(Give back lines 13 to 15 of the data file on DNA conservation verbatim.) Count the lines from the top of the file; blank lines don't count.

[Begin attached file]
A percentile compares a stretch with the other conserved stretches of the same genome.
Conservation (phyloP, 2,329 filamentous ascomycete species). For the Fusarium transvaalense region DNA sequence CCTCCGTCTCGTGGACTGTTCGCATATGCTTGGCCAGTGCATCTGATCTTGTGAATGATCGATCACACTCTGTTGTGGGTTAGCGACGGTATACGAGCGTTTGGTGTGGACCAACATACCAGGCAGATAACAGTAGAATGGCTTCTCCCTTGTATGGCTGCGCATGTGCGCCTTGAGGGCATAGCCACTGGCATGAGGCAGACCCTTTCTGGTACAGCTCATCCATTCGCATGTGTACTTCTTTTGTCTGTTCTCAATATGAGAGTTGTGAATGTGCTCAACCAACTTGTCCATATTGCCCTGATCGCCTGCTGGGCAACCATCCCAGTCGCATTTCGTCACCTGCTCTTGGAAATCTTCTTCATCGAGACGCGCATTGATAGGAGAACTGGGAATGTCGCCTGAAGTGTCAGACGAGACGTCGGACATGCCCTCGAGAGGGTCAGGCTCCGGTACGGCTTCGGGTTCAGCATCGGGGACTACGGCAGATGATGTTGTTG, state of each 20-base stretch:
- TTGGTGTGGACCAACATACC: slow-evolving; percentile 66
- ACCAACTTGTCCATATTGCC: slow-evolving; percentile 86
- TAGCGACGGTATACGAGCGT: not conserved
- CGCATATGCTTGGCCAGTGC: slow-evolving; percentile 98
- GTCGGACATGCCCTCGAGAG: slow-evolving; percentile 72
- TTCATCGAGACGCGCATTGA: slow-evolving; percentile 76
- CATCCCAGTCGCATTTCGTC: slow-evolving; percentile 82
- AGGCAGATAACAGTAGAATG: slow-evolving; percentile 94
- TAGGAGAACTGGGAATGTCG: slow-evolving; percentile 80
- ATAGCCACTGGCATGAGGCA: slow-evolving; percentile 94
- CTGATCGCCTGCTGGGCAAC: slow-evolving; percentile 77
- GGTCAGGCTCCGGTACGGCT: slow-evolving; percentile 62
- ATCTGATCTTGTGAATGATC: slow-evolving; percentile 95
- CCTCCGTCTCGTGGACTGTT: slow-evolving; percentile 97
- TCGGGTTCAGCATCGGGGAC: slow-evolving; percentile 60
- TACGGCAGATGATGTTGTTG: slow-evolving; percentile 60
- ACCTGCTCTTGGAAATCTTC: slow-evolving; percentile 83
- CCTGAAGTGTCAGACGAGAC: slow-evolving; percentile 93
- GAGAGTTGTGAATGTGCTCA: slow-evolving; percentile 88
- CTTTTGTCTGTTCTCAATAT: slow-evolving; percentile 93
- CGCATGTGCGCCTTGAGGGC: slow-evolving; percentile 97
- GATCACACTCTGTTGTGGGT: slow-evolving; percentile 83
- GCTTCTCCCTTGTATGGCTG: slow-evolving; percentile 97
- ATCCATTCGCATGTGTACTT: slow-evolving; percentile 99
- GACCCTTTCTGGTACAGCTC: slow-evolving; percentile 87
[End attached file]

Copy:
- CTGATCGCCTGCTGGGCAAC: slow-evolving; percentile 77
- GGTCAGGCTCCGGTACGGCT: slow-evolving; percentile 62
- ATCTGATCTTGTGAATGATC: slow-evolving; percentile 95